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Sunday, November 23, 2014

The Theoretical Approach to Child Behavior

Understanding why kids Act and behave the way they do is more of a guessing game. For years, academics have studied the children, how they react in different situations and how they respond to discipline. Proven standards of child development headed by people like Jean Piaget and other important theories with more modern approaches, theoretical approach to the child's behavior can help parents understand their children better when it comes to encourage proper development.

Actually the Cognitive

Behavioral theories of cognitive development that examines the children believe that mental functions is the key to learning and action. One of the most prominent names when it comes to cognitive theory is the psychologist Piaget, Switzerland who lived from 1896 to 1980. Piaget believed that children go through a series of stages, punctuated by various levels of thought processes. These processes, or operations, mark the ability of children to engage in rational and abstract reasoning. With increasing age the kids-in theory-they get better reasoning abstractly, make them more able to understand concepts such as rules and consequences or expected behavior in different situations. Modern development experts and psychologists often use cognitive theory as a basis for the treatment of behaviour. For example, a collaborative problem solving approach for treating attention deficit hyperactivity disorder helps children to change behavior through mental operations – reasoning or problem-along with the help of a parent.

Children in Crisis

While the crisis often refer to out of control or a very serious problem, according to Erik Erikson's theory of child development, "crisis" means more than an internal conflict rather than a major problem, according to Seven Counties Services Inc., a health care organization behavior of Kentucky. Erikson believes that children go through a series of crises that differ at each stage of life, as a teenager. For example, teenagers through identity crisis identity confusion vs. in this theoretical model. During this stage, adolescents must navigate the Rocky waters of their own identity and match it with colleagues. Given the internal conflicts that occur when trying to tell which way to go-stay true to yourself or give in to peer pressure-children may act out, behaving in a way that cannot be accepted or engage in unhealthy activities such as drug use.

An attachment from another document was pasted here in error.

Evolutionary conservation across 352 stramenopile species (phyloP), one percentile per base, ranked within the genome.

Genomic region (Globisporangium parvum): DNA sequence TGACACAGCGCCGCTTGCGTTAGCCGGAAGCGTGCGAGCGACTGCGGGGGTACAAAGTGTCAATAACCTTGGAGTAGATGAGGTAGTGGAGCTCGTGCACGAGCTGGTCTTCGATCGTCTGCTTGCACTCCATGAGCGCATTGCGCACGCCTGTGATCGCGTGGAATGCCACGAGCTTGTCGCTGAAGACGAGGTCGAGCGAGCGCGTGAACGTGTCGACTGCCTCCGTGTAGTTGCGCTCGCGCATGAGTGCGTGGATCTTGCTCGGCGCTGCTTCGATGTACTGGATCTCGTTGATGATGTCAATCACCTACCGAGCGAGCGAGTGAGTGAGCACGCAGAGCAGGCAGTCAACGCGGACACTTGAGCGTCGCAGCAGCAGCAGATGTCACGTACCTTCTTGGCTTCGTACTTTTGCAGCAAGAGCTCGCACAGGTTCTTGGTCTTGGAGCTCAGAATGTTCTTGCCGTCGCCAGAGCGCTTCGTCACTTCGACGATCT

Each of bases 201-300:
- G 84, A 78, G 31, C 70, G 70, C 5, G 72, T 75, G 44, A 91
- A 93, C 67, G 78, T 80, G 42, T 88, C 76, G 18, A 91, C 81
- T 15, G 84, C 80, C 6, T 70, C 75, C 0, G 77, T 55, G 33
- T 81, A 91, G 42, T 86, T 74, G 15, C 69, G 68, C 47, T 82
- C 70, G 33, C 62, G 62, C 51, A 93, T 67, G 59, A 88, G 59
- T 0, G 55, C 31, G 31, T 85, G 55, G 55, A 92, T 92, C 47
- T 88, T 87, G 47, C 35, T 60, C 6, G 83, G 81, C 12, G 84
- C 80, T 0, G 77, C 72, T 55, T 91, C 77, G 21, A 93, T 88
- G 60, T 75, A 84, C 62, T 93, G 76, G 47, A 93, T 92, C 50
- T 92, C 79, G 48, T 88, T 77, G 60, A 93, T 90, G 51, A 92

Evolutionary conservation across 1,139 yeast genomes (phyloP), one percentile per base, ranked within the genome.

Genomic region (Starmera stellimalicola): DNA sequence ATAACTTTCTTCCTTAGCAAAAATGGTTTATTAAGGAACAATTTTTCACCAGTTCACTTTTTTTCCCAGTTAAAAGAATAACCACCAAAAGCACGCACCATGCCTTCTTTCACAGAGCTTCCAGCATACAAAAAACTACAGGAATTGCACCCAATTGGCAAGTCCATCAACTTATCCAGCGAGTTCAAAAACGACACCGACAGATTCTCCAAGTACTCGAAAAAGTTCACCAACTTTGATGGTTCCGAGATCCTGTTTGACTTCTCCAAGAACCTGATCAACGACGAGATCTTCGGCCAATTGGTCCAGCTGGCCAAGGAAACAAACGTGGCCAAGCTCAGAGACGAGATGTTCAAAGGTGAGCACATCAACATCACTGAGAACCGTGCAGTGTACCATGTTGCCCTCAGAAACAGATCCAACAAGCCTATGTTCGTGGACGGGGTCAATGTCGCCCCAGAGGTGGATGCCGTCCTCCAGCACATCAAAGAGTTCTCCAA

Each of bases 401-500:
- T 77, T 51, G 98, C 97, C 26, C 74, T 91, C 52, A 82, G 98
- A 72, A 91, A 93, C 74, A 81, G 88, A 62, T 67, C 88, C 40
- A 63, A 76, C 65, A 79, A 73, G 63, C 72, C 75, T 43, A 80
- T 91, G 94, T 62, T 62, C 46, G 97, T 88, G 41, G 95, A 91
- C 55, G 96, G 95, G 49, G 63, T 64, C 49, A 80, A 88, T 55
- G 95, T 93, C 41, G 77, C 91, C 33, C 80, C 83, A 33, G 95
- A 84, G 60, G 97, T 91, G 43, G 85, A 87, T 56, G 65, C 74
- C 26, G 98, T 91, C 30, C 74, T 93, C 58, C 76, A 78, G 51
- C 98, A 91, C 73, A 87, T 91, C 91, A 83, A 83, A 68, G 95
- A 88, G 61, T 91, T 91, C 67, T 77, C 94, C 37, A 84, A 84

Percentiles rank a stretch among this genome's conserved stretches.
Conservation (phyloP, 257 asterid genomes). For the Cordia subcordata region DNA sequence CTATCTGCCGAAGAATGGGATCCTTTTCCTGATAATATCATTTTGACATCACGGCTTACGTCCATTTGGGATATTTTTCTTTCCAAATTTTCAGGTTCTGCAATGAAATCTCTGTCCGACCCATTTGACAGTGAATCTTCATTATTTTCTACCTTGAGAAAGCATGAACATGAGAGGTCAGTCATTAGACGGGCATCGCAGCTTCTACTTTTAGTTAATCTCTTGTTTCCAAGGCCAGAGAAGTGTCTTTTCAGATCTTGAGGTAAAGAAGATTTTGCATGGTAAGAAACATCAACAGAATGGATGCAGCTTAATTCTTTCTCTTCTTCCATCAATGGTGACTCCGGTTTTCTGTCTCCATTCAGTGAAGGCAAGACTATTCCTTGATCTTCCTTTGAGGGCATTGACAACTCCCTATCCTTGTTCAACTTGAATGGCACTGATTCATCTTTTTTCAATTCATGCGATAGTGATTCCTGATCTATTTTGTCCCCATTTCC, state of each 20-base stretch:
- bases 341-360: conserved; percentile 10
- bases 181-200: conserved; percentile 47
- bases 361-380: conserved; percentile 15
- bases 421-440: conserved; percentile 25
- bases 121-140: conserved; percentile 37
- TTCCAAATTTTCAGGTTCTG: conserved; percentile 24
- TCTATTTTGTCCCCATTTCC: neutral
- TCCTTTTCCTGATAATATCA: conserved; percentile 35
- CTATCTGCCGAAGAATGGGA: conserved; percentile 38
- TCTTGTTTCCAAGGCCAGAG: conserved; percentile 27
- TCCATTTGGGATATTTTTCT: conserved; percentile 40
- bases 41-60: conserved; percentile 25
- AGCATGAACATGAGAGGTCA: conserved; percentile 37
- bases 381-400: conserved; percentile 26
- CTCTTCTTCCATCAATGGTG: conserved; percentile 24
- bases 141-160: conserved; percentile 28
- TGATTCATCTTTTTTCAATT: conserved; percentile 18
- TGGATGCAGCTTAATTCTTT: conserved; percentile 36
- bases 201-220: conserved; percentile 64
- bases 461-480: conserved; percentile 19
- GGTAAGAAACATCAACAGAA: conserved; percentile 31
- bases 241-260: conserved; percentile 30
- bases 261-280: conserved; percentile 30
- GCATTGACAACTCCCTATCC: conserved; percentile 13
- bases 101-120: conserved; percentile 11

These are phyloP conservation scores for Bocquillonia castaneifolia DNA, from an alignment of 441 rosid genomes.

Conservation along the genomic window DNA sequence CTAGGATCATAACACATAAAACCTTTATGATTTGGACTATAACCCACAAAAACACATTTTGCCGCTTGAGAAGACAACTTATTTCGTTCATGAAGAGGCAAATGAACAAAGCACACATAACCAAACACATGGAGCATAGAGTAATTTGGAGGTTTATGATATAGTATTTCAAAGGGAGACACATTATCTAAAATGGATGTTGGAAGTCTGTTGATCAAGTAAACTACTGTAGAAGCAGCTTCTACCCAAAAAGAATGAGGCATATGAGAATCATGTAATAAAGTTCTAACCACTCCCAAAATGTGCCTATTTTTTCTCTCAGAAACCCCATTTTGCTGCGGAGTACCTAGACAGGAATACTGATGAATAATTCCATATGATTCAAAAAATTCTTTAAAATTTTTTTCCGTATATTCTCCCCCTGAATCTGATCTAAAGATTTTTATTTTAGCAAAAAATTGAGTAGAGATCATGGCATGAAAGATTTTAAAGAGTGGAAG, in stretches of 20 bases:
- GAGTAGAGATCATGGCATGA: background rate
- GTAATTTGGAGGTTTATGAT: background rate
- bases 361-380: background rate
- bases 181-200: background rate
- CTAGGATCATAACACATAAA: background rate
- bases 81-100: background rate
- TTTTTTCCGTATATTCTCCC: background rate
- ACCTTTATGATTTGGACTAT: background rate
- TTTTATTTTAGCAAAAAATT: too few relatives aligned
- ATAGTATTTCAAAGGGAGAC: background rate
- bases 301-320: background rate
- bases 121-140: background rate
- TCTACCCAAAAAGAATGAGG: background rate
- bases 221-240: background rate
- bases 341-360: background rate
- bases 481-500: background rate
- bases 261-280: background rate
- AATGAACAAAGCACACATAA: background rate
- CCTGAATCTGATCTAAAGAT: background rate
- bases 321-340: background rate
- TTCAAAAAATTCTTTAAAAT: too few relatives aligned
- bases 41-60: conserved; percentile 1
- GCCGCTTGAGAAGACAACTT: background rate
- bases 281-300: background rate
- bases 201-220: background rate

Social Behavior is Triggered

The little one didn't have to flutter around from friend to friend like butterflies to show how his social skills influence the development of his behavior. Social-learning theory and the theory of Albert Bandura-claims that children learn behaviour by watching what others do in their neighborhoods, according to SimplyPsychology.com. In this theoretical approach, everyone around You-including Your child yourself, other family members, teachers and even the media can influence how she acts and growing. Positive uses for this approach, including the role-model behavior expected or desired, while the negative aspects include the types of peer pressure of circumstances or desensitization of aggression that your child might feel after watching hours of TV violence.

Make Your Choice

Do you believe your child's behavior is a result of the cognitive process of internal struggles, or her social influence, the theoretical approach chosen to understand its development can inform your decisions when it comes to provide effective guidance and discipline. Before rushing to embrace the theory of old-school-like Piaget-or jump on the latest bandwagon to child development, look to the beliefs and values of your own. For example, if you feel confident that your child's friends are definitely had an influence on how he acts, social learning theory, which is most likely to illustrate your own approach to child rearing. You don't have to choose one theory and stick with it forever. As your child grows, You may find yourself wavering from one approach to another.

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